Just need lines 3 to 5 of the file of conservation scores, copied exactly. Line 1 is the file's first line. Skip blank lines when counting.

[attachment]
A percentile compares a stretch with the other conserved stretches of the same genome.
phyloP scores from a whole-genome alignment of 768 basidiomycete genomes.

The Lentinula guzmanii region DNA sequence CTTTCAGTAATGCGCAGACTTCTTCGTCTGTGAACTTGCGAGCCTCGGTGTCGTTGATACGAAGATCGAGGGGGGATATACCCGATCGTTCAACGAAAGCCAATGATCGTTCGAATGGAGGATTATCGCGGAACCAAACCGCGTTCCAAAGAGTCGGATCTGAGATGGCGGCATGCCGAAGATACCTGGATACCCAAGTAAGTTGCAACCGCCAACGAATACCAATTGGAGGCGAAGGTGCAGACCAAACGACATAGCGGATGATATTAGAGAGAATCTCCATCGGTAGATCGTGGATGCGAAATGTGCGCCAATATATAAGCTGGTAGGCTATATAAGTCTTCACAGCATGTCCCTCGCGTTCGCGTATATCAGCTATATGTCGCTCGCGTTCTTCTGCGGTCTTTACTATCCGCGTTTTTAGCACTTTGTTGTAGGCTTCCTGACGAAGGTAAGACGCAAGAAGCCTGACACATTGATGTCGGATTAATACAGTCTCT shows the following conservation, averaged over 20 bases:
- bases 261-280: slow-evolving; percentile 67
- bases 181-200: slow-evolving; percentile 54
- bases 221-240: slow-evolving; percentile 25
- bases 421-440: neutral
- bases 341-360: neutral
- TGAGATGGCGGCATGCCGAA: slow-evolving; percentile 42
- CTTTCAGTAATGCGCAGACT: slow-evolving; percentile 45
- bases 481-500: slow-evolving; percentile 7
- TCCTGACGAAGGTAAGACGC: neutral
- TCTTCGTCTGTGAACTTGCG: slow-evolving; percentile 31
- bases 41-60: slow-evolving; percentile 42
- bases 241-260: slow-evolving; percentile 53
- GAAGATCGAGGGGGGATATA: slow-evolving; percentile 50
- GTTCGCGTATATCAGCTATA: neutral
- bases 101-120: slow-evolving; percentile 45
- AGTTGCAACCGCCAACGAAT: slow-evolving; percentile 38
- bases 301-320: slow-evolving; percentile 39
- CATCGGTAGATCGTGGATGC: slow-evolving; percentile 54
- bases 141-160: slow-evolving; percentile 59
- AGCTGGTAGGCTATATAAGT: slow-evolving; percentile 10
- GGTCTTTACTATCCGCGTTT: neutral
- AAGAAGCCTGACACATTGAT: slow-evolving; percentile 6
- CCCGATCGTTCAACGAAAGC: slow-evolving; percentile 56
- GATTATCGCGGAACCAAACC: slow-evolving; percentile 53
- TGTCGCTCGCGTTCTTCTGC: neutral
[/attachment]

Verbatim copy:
The Lentinula guzmanii region DNA sequence CTTTCAGTAATGCGCAGACTTCTTCGTCTGTGAACTTGCGAGCCTCGGTGTCGTTGATACGAAGATCGAGGGGGGATATACCCGATCGTTCAACGAAAGCCAATGATCGTTCGAATGGAGGATTATCGCGGAACCAAACCGCGTTCCAAAGAGTCGGATCTGAGATGGCGGCATGCCGAAGATACCTGGATACCCAAGTAAGTTGCAACCGCCAACGAATACCAATTGGAGGCGAAGGTGCAGACCAAACGACATAGCGGATGATATTAGAGAGAATCTCCATCGGTAGATCGTGGATGCGAAATGTGCGCCAATATATAAGCTGGTAGGCTATATAAGTCTTCACAGCATGTCCCTCGCGTTCGCGTATATCAGCTATATGTCGCTCGCGTTCTTCTGCGGTCTTTACTATCCGCGTTTTTAGCACTTTGTTGTAGGCTTCCTGACGAAGGTAAGACGCAAGAAGCCTGACACATTGATGTCGGATTAATACAGTCTCT shows the following conservation, averaged over 20 bases:
- bases 261-280: slow-evolving; percentile 67
- bases 181-200: slow-evolving; percentile 54